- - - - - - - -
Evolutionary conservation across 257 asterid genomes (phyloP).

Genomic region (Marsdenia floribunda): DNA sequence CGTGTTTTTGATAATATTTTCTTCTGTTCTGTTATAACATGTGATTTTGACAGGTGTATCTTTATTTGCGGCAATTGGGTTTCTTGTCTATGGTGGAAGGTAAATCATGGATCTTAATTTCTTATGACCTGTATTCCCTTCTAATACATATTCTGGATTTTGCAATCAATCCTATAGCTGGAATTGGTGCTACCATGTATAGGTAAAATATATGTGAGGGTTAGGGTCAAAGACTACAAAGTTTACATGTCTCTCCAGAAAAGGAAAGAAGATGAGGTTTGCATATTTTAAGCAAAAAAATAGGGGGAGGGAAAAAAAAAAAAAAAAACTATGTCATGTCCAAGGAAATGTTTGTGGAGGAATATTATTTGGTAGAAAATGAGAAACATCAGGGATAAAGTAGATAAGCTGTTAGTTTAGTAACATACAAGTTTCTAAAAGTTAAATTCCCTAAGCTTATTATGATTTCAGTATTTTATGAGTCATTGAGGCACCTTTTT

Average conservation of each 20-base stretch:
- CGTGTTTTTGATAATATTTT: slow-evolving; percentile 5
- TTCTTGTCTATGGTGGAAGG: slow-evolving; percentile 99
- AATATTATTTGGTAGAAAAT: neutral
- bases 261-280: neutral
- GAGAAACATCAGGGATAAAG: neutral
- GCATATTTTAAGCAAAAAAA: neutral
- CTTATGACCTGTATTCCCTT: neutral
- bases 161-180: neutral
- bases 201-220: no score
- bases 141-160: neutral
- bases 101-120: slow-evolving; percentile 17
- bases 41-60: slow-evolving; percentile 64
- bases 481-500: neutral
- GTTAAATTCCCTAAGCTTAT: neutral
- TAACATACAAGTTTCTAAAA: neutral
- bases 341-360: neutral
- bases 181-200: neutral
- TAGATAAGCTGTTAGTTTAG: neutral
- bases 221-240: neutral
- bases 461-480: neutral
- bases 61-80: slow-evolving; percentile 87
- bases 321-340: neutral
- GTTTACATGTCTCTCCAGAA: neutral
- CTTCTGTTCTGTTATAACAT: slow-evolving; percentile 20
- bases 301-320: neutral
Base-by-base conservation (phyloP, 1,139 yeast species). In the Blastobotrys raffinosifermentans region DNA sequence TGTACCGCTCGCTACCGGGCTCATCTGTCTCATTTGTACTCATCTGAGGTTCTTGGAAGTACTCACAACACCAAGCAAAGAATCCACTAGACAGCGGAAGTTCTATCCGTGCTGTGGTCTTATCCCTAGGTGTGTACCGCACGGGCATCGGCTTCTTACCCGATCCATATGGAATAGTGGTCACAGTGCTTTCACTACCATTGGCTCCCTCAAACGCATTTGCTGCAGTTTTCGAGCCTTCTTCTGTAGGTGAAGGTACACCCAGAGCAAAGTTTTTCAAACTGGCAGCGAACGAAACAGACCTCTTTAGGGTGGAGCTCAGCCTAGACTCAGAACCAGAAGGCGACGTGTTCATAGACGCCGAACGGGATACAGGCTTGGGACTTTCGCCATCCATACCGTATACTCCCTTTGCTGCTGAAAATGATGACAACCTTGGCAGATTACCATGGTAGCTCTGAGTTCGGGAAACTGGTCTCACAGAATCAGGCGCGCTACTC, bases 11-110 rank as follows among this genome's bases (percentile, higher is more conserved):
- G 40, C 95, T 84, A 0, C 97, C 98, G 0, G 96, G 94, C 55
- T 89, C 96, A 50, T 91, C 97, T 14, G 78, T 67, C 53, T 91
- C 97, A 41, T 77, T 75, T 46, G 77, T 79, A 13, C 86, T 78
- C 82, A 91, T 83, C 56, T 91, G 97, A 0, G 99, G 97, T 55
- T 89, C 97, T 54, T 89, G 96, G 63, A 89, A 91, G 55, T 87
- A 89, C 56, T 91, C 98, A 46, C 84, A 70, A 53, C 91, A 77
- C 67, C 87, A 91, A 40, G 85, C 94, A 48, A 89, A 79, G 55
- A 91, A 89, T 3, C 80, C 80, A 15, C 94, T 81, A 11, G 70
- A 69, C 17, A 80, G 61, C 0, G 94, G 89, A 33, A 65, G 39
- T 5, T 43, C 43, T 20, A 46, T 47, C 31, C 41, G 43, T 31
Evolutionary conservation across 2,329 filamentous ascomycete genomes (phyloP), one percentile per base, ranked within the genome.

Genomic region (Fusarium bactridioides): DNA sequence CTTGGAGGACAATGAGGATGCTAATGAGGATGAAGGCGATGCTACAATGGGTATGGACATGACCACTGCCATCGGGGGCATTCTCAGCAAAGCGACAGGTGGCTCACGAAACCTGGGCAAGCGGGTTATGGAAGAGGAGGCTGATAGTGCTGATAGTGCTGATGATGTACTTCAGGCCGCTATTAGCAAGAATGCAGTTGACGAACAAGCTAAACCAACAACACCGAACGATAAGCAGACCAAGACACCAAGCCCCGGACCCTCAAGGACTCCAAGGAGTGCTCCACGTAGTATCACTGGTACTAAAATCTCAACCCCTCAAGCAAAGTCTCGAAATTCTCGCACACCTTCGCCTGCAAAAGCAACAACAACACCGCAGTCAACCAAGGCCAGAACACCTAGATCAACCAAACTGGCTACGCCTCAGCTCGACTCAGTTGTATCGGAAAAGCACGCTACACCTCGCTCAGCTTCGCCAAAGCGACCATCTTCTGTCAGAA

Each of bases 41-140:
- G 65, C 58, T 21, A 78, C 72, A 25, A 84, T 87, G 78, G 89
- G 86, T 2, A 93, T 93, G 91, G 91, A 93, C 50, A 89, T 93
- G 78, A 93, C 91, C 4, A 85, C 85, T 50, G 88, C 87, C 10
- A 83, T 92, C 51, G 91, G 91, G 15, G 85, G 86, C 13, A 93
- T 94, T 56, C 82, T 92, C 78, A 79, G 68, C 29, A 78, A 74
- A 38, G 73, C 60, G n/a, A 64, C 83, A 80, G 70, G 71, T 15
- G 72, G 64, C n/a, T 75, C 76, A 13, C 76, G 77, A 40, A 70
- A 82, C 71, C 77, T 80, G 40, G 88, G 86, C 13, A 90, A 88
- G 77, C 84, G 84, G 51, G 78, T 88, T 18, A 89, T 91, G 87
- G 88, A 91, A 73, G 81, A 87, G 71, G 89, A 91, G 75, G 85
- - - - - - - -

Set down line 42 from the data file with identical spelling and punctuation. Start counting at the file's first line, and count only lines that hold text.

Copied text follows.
Each of bases 41-140: